Why Am I Here? by Anne Brock

One of my least favorite sermons ever, from a dear pastor at a church my family previously attended, was about all of the awful things that could happen to us as Christians if we truly followed Jesus.  It was not a jump-out-of-your-seat-and-cheer kind of sermon, not one to motivate you to be on Team Jesus, but rather one to leave you speechless, doubtful and dumbfounded.

“Why am I here?” I kept asking myself after leaving a relatively comfortable home to drive winding country roads in one of the poorest parts of Appalachia, chasing a story I knew most Americans don’t even care about.  I was supposed to meet up with a crew of Christian college students conducting health surveys, but they were ahead of me by several hours.  Mennonite Pastor Russo of Christians for the Mountains patiently gave me directions by phone, only later explaining that one of the roads I’d traveled alone was where a boulder had come crashing off the mountain a few years back, killing a young boy in his sleep.

When I did catch up with the students, they seemed more upbeat than I’d expected, given the gravity of their mission project.  It was their task to knock on doors, often unwelcome, and inquire about the health of people living next to mountaintop removal mining.  They were interlopers in a community where “We Support Coal” and “Coal Keeps the Lights On” were on everything from bumper stickers to the sign at the local pizza joint.  They had paid their own way, volunteered their time, and faced rejection or ridicule to do the dusty work they felt Jesus was calling them to do.

I never heard a complaint from these bright-eyed, young adults.  They were sometimes shaken up by what they witnessed.  Learning that multiple family members in one house could be suffering from heart disease, breathing problems or cancer was a big dose of reality for them.  They sensed that their task was important and holds hope for improving public health.  The premise that people who live near MTR might get sicker than average Americans was not an abstraction to these volunteers.  They prayed and cried over lives they’d only known briefly or heard about.  They wondered why a local boy born with a heart defect was so sick he couldn’t survive through spring.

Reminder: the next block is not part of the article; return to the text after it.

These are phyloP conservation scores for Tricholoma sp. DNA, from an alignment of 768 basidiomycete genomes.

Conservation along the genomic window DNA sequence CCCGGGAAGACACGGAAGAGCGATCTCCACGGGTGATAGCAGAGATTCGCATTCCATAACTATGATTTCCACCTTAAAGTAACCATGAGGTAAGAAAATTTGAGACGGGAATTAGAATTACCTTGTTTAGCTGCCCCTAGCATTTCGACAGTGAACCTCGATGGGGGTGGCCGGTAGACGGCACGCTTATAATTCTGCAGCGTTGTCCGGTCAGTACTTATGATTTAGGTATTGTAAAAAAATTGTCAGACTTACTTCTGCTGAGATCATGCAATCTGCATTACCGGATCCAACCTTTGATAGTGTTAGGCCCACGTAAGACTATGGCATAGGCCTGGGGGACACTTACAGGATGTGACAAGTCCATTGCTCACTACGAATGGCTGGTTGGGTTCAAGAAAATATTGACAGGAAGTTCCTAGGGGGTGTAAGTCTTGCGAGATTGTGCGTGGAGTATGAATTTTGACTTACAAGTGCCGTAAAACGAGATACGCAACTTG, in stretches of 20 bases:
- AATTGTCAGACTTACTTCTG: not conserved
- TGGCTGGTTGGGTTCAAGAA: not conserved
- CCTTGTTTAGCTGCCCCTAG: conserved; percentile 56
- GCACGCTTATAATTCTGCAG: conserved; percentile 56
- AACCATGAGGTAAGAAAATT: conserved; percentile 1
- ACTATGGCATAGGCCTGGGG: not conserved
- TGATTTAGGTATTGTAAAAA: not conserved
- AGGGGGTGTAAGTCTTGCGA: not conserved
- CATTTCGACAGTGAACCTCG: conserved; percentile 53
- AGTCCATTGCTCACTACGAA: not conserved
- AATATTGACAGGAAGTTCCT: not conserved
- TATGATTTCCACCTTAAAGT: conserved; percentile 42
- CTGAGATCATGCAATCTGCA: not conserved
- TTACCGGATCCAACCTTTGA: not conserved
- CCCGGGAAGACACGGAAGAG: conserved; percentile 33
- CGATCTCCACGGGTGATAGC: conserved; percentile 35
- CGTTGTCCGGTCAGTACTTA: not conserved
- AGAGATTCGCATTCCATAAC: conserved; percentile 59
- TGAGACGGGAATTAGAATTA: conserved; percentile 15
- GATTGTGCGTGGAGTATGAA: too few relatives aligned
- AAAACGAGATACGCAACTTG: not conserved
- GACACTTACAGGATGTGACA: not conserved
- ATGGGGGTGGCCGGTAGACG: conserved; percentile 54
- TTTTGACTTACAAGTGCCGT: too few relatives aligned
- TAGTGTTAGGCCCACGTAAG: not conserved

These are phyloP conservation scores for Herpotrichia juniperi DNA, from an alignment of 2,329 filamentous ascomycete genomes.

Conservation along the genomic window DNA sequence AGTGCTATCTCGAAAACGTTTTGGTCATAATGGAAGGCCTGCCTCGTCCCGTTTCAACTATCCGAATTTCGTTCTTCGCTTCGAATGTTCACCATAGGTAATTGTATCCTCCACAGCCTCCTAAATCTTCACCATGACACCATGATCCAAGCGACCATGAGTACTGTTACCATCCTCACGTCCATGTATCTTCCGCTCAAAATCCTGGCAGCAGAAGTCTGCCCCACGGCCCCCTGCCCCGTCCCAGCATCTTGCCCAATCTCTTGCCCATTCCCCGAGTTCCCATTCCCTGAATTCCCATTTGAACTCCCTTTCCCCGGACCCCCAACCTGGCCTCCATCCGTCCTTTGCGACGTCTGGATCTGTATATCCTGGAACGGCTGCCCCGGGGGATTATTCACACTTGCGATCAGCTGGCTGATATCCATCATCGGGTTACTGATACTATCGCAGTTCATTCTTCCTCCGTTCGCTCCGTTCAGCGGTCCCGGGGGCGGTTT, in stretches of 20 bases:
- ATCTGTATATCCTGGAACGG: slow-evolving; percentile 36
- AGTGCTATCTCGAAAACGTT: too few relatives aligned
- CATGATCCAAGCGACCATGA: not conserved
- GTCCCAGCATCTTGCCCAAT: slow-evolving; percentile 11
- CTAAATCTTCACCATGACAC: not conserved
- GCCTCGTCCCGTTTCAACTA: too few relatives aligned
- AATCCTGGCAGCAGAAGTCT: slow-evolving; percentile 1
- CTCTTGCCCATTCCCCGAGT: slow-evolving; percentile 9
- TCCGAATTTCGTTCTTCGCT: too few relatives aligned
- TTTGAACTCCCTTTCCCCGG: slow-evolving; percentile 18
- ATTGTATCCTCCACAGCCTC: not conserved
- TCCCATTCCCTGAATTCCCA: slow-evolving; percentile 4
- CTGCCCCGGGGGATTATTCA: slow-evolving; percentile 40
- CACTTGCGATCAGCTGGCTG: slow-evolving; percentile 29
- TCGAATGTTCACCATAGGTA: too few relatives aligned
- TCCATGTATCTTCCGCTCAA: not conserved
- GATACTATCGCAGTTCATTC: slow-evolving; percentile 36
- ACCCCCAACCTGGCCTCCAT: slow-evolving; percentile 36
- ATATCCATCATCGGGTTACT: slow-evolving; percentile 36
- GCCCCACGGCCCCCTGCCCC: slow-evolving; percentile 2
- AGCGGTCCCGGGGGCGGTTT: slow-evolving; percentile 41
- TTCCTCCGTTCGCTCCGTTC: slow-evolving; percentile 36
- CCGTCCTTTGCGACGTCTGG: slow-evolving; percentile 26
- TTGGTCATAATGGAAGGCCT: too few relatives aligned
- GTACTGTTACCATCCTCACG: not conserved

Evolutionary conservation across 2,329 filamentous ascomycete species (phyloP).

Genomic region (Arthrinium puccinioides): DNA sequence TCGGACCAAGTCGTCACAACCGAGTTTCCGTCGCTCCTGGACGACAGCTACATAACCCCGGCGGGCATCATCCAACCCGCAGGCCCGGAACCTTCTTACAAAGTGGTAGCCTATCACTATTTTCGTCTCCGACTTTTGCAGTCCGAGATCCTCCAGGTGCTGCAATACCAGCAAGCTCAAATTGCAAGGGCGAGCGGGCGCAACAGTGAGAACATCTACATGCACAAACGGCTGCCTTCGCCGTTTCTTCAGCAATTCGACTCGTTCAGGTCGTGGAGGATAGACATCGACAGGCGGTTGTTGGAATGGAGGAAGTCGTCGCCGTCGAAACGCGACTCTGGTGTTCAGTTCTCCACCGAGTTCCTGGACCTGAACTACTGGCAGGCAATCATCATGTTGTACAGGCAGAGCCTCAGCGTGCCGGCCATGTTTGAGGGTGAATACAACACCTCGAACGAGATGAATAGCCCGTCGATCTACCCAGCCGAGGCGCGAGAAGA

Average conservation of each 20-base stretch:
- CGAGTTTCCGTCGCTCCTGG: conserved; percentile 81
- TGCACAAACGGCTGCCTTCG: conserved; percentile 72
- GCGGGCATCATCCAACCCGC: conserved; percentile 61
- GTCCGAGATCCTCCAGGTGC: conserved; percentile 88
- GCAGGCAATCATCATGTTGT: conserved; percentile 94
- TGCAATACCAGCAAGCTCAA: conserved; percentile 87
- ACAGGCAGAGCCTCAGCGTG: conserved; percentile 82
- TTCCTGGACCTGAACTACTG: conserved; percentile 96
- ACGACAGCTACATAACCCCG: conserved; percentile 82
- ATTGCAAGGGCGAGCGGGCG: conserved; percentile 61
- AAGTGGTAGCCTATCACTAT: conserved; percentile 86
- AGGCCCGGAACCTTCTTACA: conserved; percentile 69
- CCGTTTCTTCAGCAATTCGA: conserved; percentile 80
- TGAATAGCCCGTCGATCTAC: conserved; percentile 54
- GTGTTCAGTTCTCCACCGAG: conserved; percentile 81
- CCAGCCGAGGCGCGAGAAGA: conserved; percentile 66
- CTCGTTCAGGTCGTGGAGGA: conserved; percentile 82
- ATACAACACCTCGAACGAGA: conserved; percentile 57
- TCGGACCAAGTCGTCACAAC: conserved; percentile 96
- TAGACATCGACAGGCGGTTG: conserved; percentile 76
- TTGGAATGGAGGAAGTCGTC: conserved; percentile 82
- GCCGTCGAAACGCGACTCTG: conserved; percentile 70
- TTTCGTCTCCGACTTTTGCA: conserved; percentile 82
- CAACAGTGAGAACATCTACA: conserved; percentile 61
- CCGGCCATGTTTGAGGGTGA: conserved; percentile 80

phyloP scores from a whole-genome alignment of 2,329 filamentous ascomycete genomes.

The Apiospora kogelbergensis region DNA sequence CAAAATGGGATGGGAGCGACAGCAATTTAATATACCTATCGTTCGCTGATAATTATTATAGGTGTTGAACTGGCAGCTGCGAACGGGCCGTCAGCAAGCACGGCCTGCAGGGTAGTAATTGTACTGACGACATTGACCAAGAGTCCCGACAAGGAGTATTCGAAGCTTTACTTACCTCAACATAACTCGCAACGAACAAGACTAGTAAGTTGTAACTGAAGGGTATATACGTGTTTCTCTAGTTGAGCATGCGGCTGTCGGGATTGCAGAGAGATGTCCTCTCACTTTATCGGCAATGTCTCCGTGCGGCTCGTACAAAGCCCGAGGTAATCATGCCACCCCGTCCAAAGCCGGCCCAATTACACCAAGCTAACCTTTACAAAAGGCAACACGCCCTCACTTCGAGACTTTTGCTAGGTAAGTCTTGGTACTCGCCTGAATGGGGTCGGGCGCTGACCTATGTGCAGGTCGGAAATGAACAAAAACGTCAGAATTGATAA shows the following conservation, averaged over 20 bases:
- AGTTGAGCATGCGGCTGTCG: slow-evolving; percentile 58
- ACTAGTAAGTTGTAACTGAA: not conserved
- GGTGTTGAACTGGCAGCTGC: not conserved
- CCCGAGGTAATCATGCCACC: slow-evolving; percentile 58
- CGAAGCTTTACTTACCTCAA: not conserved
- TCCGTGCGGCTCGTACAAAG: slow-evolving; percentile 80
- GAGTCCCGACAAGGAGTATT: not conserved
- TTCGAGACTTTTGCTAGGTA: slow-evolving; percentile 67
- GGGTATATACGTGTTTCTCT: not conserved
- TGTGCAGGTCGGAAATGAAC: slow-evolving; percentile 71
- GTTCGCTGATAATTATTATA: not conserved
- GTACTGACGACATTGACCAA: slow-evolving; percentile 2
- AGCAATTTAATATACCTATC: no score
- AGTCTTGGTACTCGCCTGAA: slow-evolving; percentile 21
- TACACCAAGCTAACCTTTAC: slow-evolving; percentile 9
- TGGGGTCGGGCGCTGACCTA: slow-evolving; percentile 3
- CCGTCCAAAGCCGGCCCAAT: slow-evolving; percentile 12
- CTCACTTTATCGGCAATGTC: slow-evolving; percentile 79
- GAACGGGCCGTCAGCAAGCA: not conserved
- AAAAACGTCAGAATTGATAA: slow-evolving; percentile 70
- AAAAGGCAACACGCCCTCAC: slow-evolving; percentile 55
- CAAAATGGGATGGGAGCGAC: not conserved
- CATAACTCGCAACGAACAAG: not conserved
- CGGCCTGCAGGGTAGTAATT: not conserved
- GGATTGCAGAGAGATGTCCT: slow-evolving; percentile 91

I was privileged to tell a tiny part of this heartbreaking Appalachian story, and I have a feeling the volunteers developed a much stronger Christian witness because of what they experienced.  The health data they gathered is destined for a legacy of its own.

When the Rev. Peter Illyn invited me to come visit an MTR community a second time and get a good look at the guts of an MTR-blasted mountain for myself, it again prompted the question, “Why am I here?”  This is not feel-good Team Jesus stuff.  Just like the words from that pastor years ago, Rev. Illyn’s message at Restoring Eden is relevant and necessary, even if it is a hard sell for those wondering what it means to truly follow Christ.



Anne Brock

Anne Brock is a freelance journalist who blogs at FlourSackMama.com as well as with Safer Chemicals, Healthy Families, and other networks.
(Reprinted by kind permission)

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Anne Brock asks, “What if we could all breathe clean air, drink safe water and eat healthy food without spending a fortune on it?”

“When will we get serious about preventing cancer and other terrible diseases, even if it means taking an honest look at everything in our environment?”

“Why not spend a moment each day thinking of someone who might follow decades later in our footsteps or of anything bigger than ourselves?”

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